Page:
Bytecc USB 2.0 HDD Enclosure

Author
Aron Schatz
Posted
October 29, 2003
Views
19280
Flash drive and memory card readers are all abound. Need more storage capacity? How about a mobile hard drive! Let's see what this Bytecc USB 2 Enclosure has to offer.
Tags Storage

Page 1: Enclosure

<B>Intro</B>:

With all the new USB flash drives and memory card readers, external storage has never been easier. Gone are the days of the floppy and the crude and small 1.44MB size limitation. Today we have a range of sizes and shapes for your personal needs. But flash memory only goes so far, magnetic storage still reigns supreme as the high storage capacity medium. Taking a hard drive with you on the go used to be a daunting task of removable drive bays, but now we have USB 2.0, and the <a href="http://www.byteccusa.com">Bytecc</a> External Hard Drive Enclosure.

<B>Box</B>:

<center>Box</center>

The retail packaging is pretty nice. Let's move on.

<B>Parts</B>:

<center>Parts</center>

Here are all the parts. You get more, but we'll get to the rest later. You get the hard drive enclosure, the two side plates, a hard drive rack (plastic holder thing), The USB 2 cable, the AC cable and adapter, and a manual.

<B>More Parts</B>:

<center>Parts 2</center>

When you actually get inside the enclosure, there are more parts. Included: An install CD, the controller interface, the screws, and the back plate.

Let's get to the meat and potatoes of the thing.

<B>The Controller Card</B>:

<center>Controller</center>

Here is the entire unit. In essence, you only need this, power and the USB cord to operate a hard drive. The rest of the stuff is all fluff basically. You get a single IDE cable connection and a single molex connection. There is enough space to not have a tough time installing the cables on the drive.

Just above the IDE cable on the controller is the port for the LED indicator on the front of the enclosure. It flashes blue when there is activity on the hard drive.

<center>Controller Back</center>

On the back of the controller you'll see three things. The AC plug, the USB cable plug, and the on/off switch. That's all that you need to operate the device. A moron can do it, hell, even Larry can do it! (Take that Larry Wink)

<B>Finished</B>:

<center>Back</center>

Here is the back plate on. Each of the ports are labelled, so you don't get screwed up. If you do, that's sad.

<center>Complete</center>

Here is the finished product. The unit and the USB cable are nice and silvery. The entire enclosure is made of Aluminum to dissipate heat. There are a total of 12 screws that must be installed in the unit, then the sides cover up the ugly screws.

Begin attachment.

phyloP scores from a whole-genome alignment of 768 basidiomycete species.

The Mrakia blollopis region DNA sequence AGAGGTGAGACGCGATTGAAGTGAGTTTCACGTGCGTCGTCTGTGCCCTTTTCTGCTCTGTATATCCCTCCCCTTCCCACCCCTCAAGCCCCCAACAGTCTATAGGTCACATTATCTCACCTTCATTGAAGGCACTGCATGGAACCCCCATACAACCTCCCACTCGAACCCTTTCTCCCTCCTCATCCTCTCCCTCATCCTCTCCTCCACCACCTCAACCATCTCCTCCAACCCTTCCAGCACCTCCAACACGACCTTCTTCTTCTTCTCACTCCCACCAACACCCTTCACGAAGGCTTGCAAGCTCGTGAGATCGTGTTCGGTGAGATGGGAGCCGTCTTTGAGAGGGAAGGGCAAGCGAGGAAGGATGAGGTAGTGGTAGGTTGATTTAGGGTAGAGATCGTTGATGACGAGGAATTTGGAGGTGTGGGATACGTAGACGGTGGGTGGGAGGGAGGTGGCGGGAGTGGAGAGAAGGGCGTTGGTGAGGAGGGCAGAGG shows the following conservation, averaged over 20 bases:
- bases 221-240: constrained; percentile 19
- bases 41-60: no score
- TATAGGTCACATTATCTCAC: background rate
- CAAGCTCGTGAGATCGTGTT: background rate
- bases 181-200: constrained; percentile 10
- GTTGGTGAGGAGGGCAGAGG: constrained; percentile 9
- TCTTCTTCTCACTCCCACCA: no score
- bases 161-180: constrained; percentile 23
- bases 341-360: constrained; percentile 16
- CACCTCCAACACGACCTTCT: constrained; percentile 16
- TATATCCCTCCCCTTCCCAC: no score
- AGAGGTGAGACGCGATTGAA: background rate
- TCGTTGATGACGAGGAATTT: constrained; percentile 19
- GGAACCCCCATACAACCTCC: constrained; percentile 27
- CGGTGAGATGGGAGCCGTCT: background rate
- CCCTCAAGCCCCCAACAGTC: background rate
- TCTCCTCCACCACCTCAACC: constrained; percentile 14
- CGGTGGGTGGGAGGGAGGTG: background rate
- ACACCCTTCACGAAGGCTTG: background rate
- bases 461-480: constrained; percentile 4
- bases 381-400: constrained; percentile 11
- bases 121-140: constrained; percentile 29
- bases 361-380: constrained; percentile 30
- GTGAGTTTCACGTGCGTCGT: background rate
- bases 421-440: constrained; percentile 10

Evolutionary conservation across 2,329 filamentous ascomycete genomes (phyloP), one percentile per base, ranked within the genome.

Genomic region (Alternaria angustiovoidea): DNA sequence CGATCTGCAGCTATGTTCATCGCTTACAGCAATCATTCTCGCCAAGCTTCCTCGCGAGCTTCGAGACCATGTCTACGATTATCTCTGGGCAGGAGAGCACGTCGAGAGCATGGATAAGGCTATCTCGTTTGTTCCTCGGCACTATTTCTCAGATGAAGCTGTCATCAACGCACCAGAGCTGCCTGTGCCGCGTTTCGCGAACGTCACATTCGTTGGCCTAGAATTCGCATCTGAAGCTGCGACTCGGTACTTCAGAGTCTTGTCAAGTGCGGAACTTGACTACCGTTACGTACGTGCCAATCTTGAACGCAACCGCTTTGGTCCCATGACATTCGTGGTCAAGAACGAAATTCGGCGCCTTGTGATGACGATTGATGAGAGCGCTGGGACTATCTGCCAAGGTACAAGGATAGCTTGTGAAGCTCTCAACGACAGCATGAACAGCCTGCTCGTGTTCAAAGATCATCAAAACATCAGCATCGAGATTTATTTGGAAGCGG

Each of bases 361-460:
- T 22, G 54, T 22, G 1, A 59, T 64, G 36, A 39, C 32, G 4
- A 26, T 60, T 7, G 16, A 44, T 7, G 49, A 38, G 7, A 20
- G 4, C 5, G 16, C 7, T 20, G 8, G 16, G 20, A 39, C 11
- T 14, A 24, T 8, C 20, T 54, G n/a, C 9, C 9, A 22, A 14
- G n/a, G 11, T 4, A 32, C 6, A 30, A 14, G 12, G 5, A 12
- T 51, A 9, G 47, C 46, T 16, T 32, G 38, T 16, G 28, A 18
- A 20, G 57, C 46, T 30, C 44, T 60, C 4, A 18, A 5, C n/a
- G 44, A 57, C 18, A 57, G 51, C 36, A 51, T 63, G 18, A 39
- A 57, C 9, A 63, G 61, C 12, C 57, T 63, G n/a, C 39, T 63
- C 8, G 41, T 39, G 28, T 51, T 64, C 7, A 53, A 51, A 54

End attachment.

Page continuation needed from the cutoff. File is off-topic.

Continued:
<B>Testing</B>:

Installation was easy on all of my computers. If you are running Win2k SP3 or higher, or XP, you don't need drivers. They drive is basically plug and go. If you do happen to need drivers, you'll need to use the included install CD. I am running Win2k SP4 on my computers, and my parents are running XP. Both detected the controller, then the drive.

The drive appears as another hard drive, and the controller as another IDE controller. Basically it is like adding a controller card to your computer, just externally. You can partition your drive however you want.

For testing, I threw in my 20GB IBM Deathstar. It runs at 7200 RPMs, so if there is any heat problems, I'd know it. During informal tests conducted at home and at school, the unit transfers very fast on USB 2.0. A 600MB file took about 2 minutes (plus/minus 30 or so seconds). Directories took a bit longer. The reason I am doing informal testing is that every config is different and your results will vary.

I also tested the thing on USB 1.1. My thoughts... DON'T DO IT! It took HOURS to copy large folders. If you're using this thing for backup, and you have USB 1.1, expect to do it overnight.

The unit got warm to the touch, but never crashed, so heat wasn't a problem. The thing performed better than I originally thought.

One thing that did strike me was the fact that you can't stick an optical drive in the unit. It would have been more versatile if you have that option. I know I would like an external CDRW drive sometimes. Maybe that is coming soon?

<B>Conclusion</B>:

<a href="http://ase.dealtime.com/dt-app/SE/KW-bytecc mobile enclosure/FD-0/linkin_id-3002062/NS-1/GS.html">For around $46</a>, you can pick one of these things up. Do I think it is worth it? Yes, I do. You get the ability to put your own drive in, and have total control over what goes in. The entire thing is a big heatsink, so you don't need to worry about heat. If you need an external hard drive enclosure, Bytecc's offering is worth your consideration.

I'd like to thank Steve from <a href="http://www.byteccusa.com">Bytecc</a> for sending this for review.

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